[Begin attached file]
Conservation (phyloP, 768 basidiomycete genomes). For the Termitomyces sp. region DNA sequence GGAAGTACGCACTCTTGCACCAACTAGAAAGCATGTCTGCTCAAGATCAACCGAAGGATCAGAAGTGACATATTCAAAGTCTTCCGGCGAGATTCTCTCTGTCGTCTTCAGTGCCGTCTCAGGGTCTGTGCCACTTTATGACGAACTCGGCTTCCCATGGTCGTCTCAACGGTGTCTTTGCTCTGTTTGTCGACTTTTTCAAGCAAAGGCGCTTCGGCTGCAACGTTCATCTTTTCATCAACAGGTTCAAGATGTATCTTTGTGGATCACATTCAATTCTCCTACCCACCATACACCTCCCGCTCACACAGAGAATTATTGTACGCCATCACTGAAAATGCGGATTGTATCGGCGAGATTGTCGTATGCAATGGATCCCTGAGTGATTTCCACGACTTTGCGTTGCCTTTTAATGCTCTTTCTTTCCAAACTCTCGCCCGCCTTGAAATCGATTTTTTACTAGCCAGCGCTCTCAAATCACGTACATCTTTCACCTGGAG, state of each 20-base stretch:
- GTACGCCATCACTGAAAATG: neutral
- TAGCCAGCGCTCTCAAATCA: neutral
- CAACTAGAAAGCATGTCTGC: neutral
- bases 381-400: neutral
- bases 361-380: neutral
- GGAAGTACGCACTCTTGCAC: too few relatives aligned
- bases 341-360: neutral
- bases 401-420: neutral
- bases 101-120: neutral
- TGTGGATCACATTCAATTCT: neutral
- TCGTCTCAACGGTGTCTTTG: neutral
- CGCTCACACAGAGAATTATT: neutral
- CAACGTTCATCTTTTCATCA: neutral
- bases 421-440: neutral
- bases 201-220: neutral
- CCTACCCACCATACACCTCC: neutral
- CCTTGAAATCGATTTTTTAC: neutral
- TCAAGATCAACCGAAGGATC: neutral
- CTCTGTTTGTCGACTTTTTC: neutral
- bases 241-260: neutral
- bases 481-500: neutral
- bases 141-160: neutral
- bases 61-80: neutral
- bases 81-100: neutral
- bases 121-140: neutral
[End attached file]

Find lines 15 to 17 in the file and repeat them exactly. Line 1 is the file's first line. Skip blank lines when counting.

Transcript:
- bases 421-440: neutral
- bases 201-220: neutral
- CCTACCCACCATACACCTCC: neutral